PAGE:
American Horses by Ralph Moody

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Horses came to America from Spain, England, the Low Countries, and Arabia. Here they interbred and flourished as never before. "Out of the melting pot have come four entirely new breeds that rank among the finest horses of the world. Three of them originated through the painstaking and intelligent efforts of American horsemen, one through a freak of nature." That "freak" was a little bay stallion born when George Washington was president. This chunky, short-legged horse proved to be not only hardy and gentle but also able to outpull and outrun any other horse in New England or New York. Plagued by his owners’ bad luck, the horse spent most of his twenty-eight years hauling freight but sired many offspring who also showed the strength, endurance, speed, heart, and peculiar conformation of the original Morgan horse. Based on extensive and careful research, this book tells the stories of the origins of the Morgan, the Standardbred, the American Saddle Horse, and the Tennessee Walking Horse as well as their progenitors—Figure, Messenger, Hamiltonian, Black Hawk, Dutchman, Lady Suffolk, Cockspur, Denmark, Tom Hal, Copperbottom, and Roan Allen—and the breeders and fanciers who recognized their special qualities.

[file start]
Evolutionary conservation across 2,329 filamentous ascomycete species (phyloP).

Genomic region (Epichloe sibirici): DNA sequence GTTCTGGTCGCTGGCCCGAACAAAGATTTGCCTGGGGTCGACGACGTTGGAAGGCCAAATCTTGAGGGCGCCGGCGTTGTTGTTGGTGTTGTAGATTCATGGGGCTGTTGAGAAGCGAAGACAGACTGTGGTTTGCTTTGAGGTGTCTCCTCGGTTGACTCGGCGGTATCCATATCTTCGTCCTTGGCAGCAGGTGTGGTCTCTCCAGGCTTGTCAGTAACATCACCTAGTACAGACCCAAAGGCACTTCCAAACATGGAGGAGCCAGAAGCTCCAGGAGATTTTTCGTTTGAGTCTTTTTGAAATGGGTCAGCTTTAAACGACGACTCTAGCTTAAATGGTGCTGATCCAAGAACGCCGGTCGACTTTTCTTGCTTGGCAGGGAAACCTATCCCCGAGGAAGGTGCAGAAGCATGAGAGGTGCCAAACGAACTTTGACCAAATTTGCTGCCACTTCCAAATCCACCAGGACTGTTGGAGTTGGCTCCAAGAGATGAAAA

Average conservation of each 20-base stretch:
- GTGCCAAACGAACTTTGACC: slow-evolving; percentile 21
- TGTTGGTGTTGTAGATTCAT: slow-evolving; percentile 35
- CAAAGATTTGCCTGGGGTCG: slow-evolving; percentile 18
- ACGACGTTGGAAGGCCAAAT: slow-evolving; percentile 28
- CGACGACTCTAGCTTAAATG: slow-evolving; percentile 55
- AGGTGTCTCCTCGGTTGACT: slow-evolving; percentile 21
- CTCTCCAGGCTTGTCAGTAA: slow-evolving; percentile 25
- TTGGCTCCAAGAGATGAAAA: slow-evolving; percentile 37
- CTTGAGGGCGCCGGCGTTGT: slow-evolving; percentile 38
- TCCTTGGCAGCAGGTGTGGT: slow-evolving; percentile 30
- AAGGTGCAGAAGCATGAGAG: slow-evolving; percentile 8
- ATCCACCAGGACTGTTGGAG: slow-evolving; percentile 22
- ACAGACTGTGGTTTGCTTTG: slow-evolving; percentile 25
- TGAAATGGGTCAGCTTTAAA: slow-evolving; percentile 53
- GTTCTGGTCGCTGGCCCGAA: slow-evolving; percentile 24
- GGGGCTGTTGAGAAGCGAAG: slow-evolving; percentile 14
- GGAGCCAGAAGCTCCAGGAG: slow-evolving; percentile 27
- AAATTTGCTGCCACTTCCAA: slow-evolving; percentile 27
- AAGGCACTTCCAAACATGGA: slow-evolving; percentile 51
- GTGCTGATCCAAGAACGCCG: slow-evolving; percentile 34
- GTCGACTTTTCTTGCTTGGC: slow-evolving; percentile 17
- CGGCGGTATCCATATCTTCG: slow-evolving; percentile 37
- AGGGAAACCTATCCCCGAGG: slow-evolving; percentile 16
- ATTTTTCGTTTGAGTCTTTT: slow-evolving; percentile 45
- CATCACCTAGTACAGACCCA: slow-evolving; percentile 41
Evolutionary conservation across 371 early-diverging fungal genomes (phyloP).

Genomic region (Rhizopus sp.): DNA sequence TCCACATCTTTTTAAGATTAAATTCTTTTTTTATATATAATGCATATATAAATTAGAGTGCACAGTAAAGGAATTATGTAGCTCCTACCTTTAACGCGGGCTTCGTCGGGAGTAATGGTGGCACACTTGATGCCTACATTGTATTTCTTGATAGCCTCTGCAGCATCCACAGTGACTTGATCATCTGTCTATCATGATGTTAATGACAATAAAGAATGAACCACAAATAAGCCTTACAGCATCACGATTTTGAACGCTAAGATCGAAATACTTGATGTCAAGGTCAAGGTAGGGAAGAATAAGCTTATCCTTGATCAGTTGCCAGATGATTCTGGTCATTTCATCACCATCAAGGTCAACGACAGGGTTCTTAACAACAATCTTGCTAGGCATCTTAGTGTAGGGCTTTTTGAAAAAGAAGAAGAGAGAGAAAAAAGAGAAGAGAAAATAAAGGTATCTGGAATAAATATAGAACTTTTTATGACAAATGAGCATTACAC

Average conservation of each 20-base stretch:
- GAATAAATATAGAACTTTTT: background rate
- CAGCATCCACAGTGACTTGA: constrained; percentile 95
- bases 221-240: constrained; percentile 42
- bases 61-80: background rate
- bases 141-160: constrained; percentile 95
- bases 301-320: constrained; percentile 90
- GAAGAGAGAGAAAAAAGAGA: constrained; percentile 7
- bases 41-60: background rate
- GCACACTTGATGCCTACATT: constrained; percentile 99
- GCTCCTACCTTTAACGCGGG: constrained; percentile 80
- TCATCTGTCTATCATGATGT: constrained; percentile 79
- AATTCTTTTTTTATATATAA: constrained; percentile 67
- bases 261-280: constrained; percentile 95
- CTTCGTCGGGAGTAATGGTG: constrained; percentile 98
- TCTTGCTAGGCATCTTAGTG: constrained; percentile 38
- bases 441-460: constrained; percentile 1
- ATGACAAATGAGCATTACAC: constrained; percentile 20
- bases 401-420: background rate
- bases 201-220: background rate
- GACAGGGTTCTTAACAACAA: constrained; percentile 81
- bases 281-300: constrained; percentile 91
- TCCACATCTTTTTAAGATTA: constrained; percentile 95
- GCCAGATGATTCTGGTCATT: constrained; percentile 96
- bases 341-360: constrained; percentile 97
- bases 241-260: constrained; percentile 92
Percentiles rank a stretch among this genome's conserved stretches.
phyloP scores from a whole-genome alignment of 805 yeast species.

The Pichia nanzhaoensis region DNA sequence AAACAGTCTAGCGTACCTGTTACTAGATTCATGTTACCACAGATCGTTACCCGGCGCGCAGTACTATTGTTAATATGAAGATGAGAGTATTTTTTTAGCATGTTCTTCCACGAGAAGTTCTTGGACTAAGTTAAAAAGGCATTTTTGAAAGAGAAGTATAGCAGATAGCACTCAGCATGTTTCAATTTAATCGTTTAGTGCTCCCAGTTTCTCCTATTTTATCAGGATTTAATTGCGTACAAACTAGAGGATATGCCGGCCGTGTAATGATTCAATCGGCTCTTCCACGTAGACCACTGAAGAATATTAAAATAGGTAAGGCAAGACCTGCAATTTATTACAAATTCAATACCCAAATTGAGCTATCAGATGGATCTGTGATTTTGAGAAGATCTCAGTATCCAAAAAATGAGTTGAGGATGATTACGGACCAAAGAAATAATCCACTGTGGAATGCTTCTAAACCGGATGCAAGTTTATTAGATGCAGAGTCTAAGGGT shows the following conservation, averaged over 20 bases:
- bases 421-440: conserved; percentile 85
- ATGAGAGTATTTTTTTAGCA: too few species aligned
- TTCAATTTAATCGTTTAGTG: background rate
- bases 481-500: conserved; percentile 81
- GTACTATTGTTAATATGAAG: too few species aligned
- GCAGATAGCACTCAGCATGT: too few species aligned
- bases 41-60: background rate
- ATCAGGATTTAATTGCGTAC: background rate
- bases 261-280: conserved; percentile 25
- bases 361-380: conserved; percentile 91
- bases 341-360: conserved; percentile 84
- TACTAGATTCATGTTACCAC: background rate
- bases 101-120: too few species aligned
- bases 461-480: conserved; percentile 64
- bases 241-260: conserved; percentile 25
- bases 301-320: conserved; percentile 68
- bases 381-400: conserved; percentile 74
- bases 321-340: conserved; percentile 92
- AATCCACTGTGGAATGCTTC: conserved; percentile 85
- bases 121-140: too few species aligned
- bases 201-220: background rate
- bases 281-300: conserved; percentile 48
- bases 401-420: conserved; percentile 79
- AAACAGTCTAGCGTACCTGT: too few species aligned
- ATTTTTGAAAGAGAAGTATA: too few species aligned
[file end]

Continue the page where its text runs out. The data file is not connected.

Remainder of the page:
About Ralph Moody

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Published September 1, 2004 by Bison Books. 185 pages
Genres: History, Crafts, Hobbies & Home, Nature & Wildlife, Science & Math.

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Ralph Moody, an eminently qualified ""horseophile"", writes the history of American horses, not in terms of breeds, but of individual animals, thus catering not only to the knowledgeable audience, but also to the score of animal enthusiasts without academic backgrounds.

Nov 21 1962 | Read Full Review of American Horses